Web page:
No, you aren’t grown and you will still need my guidance, but let’s face it. As far as your values or the kind of person you are; it’s all set. My sphere of influence is waning – I’ve tried to teach you all I can. It’s going to be up to you to make wise choices.
I will no longer be with you every moment of every day and the hardest thing I will ever do is to entrust you to strangers – to smile and wave as you go off with friends, or dates, hoping that you will stay true to yourself and hoping they are worthy of you.
The sky is growing dark and you will be home soon. I will feel better then, but this is only the first of many nights where I will sit just waiting for you.
I love seeing you happy. I love seeing you enjoy friends. I love that you have confidence and want to do things when not too long ago you had to be forced to even leave the house. Not long ago you had no one to socialize with – no one to understand you or to dare to look past the face of mental illness and see who you really were. They had no idea what a truly amazing individual you were – but they do now. They know it because you no longer try to hide your light.
Friends abound and dates will too, I suppose. And I will be here through it all. I will always be here. I will do my best to smile when you come home. I will do my best to get used to the idea that this is a typical teenager’s life. A life you deserve.
Forgive me if I struggle. You’ve had too much pain already. You have had too much torment and grief. I never wish for you to return to the terrified, sad girl you have been. I will do my best to protect you from all I can. But I also have to let you go.
And trust your wings.
I always kind of dread back to school time, because I am selfishly having just so much darned fun with A- over the summer. Summers are GREAT – they really are. But they are awfully short too.
A loves high school, though, and after a couple weeks break she was pretty ready to go back to school. She said she honestly has started missing the routine that she used to balk against. I suppose as she gets older she sees the value in having a routine to help tame the ADHD symptoms. Personally, I think she was just missing seeing her friends every day. 🙂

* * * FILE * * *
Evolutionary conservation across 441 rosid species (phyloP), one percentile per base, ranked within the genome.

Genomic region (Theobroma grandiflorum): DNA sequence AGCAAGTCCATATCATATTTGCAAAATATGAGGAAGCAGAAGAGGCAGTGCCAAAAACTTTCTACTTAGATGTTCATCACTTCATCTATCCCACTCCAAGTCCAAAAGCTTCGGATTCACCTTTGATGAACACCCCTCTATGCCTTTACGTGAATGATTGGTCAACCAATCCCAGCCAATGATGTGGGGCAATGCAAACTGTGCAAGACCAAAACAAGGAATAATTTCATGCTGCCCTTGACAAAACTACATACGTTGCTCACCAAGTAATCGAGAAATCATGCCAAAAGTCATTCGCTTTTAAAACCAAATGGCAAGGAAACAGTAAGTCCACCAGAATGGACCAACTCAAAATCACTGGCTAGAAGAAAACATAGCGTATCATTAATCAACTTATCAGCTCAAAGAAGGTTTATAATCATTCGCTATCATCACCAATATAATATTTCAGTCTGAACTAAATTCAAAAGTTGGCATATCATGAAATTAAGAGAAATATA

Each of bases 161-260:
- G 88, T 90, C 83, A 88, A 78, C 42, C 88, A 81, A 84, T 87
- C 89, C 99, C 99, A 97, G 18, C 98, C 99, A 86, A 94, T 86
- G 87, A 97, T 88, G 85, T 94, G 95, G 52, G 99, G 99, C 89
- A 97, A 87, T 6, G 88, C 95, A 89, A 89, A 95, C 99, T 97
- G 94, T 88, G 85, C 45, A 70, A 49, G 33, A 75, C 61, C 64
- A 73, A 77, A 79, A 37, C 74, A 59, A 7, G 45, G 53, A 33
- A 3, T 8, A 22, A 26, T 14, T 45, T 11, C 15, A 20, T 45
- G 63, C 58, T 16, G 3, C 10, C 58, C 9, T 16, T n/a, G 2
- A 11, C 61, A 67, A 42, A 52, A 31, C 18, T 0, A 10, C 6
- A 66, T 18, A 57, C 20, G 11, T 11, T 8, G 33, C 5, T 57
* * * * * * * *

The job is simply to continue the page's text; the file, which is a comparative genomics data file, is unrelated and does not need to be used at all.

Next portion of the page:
Regardless of how ready (or not) we were, school was back in session today. If I am completely honest I’d have to say I understand what she meant about the routines. While I love having so much extra time to spend with my favorite girl, routines are good. I’ve gotten next to no work done this summer because I just get in the habit of, oh I’ll do it later. Sounds much better to veg out on the couch with A and watch a movie or play a game or draw when we don’t have to worry about homework and bedtimes.
But along with not getting much work done, not much else gets done either. Once the routines start slipping it trickles right down into everything. Clutter creeps in and rooms aren’t kept as neat as they were. Chores get pushed back “until tomorrow,” and everything starts to pile up.
So, maybe I’m happy to get back into the routine too. This morning I did some yard work after I dropped her off at school. Tonight while she worked on homework I tackled a writing project that has a deadline looming. Yeah, routines are good.
Getting back into the swing of things will feel pretty good. I need to get moving on the rewrite of my manuscript. I need to figure out what I want to do with Finding Home, the release of which I put off because I’m just ultimately not happy with the novel. I still have my freelance articles come due every month, and I really would like to finish up the short stories and put them together in a collection.
And then there’s all the other fun stuff that being an adult entails. The laundry. The cleaning. The driving your kid all over creation for this that or the other.
And I’m still launching that newsletter in October. Pretty cool!
We’ve been adventuring into the land of sustainability and greener living. Actually that is one reason why I haven’t gotten much work done. I’ve always been interested, always wanted to learn more, but in the past couple months it has been the source of my ADHD hyperfocus.
We’ve upped our recycling efforts, are working on our precycling and elimination of waste. I’ve begun making bottle bricks, which is actually oddly satisfying. Don’t ask me why.
I’ve made home made deodorant and household cleaner. I’ve begun composting. The amount of waste and needless consuming of even our household of two just really caught up with me. No more. I have a long way to go in my efforts, but I’m excited to be making lasting changes to our lifestyle and habits.
So bring on the school year and the routines. We’re ready!!